CRS consists of numerous surgical procedures depending on the extent of peritoneal tumor manifestation. Surgery may include parietal and visceral peritonectomy, greater and lesser omentectomy, splenectomy, cholecystectomy, resection of the liver capsule, small bowel resections, colonic and rectal resections, gastrectomy, pancreatic resection, hysterectomy, ovariectomy, and urine bladder resection [8].

Patients who had the following criteria are excluded as candidates for peritonectomy: (1) evidence of lymph node involvement and distant hematogenous metastasis confirmed by computed tomography (CT), magnetic resonance imaging (MRI), or 18Fluorodeoxyglucose positron emission tomography (PET/CT), (2) progressive disease after preoperative chemotherapy, and (3) severe comorbidities or poor general condition.

2.4. Methods of CRS Using Peritonectomy Techniques
2.4.1. Dissection Techniques of CRS

Under general anesthesia, midline incision was made from the xiphoid to the pubis, and PCI score was calculated in each case [8, 9].

For the tissue dissection, electrosurgical techniques are used. In electrosurgery, a generator delivers high frequency current greater than 200 kHz under high power electricity (100 Watt), and the tissue impedance converts electric current into thermal energy, resulting in the localized tissue heating and coagulation. We use the electrosurgical generator (Valleylab Inc., Boulder, CO, USA), on pure cut and adjusted to the maximum electrical power. The mainly used handpiece is the ball-tipped type. The 2 mm ball-tip electrode is used for dissecting on visceral surfaces, including stomach, small bowel, and colon. When more rapid tumor destruction is required, the 5 mm ball-tip can be used.

Before the tissue dissection with electrosurgery, a 5% dextran solution plus adrenaline (a concentration of 10−6) is injected into the dissection plane to separate the layers properly and to decrease bleeding. The technique is named the aqua dissection method and was started in January, 2008. The ball-tipped instrument is placed at the interface of tumor and normal tissues. The focal point for further dissection is placed on strong traction.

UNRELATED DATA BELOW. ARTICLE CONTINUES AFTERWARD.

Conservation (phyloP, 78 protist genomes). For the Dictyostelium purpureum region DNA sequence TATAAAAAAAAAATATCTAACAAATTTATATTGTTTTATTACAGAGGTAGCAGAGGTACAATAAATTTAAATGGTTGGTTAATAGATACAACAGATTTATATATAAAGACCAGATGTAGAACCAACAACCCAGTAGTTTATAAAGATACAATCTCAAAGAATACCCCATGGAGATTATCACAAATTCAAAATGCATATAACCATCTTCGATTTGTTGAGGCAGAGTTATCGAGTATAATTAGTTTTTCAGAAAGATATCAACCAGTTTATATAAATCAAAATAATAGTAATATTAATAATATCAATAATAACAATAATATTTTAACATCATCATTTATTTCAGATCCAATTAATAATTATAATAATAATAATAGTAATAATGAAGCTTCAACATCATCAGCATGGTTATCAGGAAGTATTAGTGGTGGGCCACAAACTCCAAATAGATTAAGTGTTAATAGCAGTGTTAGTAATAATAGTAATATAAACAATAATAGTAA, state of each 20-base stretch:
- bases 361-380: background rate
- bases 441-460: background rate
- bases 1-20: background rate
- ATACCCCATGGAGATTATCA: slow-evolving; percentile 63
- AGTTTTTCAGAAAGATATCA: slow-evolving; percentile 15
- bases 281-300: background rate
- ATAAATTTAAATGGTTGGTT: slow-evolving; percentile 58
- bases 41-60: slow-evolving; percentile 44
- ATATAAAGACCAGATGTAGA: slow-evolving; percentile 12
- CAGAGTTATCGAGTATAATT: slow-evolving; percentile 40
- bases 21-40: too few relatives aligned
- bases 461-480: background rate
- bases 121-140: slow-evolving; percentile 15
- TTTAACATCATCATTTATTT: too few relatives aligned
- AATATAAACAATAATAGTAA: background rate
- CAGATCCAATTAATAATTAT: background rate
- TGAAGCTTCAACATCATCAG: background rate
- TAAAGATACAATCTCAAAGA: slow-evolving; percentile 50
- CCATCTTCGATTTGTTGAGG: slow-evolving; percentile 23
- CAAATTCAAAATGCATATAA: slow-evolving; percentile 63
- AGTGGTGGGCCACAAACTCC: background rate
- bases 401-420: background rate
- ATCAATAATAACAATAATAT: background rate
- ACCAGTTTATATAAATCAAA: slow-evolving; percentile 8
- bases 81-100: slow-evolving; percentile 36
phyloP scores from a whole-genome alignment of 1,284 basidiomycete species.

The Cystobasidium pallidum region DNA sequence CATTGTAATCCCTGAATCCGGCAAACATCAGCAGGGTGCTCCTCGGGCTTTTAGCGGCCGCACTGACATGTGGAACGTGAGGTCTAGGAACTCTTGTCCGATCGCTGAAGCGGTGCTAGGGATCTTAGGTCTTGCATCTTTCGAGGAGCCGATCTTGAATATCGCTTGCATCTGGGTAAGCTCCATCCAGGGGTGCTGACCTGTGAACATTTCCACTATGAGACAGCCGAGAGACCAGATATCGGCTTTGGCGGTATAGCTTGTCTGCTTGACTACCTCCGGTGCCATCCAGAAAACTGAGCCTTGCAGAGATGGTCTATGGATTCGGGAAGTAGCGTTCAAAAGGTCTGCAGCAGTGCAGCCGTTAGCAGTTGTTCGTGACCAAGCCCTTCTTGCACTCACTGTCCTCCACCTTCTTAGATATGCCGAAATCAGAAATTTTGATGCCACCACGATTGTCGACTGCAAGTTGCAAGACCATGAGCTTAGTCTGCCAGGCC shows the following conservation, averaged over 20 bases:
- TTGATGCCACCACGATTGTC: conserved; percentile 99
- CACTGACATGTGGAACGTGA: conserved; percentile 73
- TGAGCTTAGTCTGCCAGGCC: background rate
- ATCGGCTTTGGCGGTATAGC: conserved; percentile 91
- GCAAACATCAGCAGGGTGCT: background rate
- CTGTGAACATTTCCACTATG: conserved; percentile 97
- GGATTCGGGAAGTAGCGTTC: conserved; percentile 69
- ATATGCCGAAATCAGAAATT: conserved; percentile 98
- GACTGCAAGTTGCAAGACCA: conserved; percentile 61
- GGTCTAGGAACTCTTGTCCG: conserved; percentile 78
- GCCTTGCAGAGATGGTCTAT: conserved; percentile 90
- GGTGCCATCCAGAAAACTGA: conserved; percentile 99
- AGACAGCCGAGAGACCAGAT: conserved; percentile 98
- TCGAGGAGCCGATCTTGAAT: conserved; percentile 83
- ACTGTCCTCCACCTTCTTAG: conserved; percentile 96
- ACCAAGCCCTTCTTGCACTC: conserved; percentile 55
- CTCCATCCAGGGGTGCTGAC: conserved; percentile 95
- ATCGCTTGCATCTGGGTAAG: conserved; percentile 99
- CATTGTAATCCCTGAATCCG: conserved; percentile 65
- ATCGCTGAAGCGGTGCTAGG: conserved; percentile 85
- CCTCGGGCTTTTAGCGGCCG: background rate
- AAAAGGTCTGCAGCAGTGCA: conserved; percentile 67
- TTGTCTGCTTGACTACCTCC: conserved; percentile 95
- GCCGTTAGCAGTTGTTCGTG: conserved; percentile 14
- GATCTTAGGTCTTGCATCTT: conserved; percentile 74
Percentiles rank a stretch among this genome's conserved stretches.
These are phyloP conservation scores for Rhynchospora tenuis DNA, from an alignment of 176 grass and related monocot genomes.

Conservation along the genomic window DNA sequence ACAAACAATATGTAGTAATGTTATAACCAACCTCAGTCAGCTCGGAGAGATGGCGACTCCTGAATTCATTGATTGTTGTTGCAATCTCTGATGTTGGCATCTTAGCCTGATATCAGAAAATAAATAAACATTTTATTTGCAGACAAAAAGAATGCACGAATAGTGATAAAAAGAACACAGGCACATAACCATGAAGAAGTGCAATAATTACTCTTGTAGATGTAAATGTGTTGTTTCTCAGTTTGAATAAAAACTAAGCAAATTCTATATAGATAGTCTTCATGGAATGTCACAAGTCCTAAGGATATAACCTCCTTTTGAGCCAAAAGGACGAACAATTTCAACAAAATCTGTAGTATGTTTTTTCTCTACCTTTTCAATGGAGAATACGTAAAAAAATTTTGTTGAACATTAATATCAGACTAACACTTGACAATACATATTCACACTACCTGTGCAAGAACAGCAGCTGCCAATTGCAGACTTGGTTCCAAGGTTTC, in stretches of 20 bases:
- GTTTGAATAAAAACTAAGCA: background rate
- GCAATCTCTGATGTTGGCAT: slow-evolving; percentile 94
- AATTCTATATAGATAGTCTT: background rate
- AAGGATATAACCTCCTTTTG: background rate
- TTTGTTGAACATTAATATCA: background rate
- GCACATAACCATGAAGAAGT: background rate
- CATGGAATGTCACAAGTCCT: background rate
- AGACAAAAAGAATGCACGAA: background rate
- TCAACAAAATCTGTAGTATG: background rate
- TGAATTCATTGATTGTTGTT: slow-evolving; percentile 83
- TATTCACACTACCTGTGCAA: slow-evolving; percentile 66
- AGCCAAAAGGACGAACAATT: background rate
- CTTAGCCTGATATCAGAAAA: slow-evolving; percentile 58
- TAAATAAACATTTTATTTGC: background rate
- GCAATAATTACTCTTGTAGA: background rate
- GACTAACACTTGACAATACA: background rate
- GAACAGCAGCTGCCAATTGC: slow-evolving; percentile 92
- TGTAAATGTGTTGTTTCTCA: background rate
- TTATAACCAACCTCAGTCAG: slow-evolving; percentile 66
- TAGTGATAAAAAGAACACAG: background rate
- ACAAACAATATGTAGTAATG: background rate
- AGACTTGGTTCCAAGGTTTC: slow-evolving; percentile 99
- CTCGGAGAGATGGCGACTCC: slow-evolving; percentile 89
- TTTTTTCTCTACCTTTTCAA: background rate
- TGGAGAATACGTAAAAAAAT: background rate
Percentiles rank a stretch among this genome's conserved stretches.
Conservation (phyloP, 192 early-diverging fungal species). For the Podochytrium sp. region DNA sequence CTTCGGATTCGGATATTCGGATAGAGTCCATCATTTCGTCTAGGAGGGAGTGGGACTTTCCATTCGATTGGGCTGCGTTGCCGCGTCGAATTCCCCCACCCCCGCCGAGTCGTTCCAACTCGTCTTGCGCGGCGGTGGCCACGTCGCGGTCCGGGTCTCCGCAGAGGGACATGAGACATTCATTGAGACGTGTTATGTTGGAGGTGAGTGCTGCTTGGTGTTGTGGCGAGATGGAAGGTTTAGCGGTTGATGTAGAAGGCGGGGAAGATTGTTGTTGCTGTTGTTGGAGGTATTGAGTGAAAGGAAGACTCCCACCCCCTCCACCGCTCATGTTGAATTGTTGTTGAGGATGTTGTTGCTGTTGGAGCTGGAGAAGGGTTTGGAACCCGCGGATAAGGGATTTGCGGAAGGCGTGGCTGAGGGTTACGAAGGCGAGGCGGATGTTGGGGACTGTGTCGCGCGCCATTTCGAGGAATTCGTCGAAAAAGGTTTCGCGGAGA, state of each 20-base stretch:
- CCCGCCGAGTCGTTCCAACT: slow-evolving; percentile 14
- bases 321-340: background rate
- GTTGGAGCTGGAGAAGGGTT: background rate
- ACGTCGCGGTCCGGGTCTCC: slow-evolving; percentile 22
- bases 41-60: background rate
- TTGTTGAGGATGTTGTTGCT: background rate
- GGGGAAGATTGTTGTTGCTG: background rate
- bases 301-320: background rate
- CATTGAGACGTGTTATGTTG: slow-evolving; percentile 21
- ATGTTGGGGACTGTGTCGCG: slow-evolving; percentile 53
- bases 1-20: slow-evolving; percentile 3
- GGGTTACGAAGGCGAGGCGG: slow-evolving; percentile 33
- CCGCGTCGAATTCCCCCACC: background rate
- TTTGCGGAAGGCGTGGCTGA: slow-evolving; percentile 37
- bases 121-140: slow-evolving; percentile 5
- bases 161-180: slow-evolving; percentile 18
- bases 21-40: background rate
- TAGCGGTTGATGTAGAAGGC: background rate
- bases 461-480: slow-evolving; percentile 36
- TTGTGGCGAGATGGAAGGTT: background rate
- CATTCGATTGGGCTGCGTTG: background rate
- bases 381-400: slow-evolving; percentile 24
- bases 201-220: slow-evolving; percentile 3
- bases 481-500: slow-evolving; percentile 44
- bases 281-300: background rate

2.4.2. Peritonectomy for Parietal Peritoneum

The skin incision deepened through the linea alba till reaching the extraperitoneal fat layer without opening the peritoneum. Then, both sides of the parietal peritoneum are peeled off from the posterior rectus sheath by the traction of the skin using stay silk sutures and anchoring the edge of the skin to the ring frame of the Munster retractor. As the plane between the posterior rectus sheath and peritoneum is loose in the area inferior to the arcuate line, the dissection is started in the lower parietal peritoneum. Then, the dissection between the peritoneum and the transversalis fascia is continued to the retroperitoneal space. The dissection continues deeply and in a counterclockwise direction, starting in the right flank till reaching the peritoneum covering the left cupula of the diaphragm. Then, the dissection is completed in the upper right side till reaching the anterior renal fascia, inferior vena cava, and posterior wall of the duodenum.

The peritoneum of the Morrison pouch and paracolic gutters on both sides is completely freed from retroperitoneum and is removed with the anterior parietal peritoneum. The ureters and gonadal vessels are identified and taped. In males, the gonadal vessels should be preserved but are removed with the ovary in females.

The dissected parietal peritoneum is opened in the midline, and extensive wash and aspiration of the peritoneal cavity ten times using one liter of normal saline each time is done. The purpose of the washing is to remove peritoneal free cancer cells and mucinous materials from the peritoneal cavity. During the washing surgeons decide the operation plan.

2.4.3. Peritonectomy of the Undersurface of Diaphragm

If the undersurface of the diaphragm is involved, stripping of peritoneum from the right and left hemidiaphragm is done. The falciform and round ligament are taken down and resected completely. Bleeding from diaphragmatic muscle is stopped by argon beam coagulation (ABC) which has a penetration depth of coagulation limited to a few millimeters. Advantages of ABC include the ability to coagulate broad surface areas and larger vessels.

Figure 1 shows the area where cancer cells tend to invade into the muscle layer of the right hemidiaphragm. After the blunt dissection of the posterior space of the invaded diaphragm with finger between diaphragm and the bare area, partial resection of the full thickness of the right diaphragmatic cupula infiltrated by tumor is excised using a linear stapler (Figure 2). The staple line is then reinforced with an absorbable suture material.

521487.fig.001
Figure 1: Cancer cells tend to invade the muscle layer of the encircled area of the right hemidiaphragm, where is the boundary of bare area and peritoneal reflection. Bare area below the invaded.
521487.fig.002
Figure 2: Partial resection of the diaphragm by using a linear stapler.
2.4.4. Perigastric Peritonectomy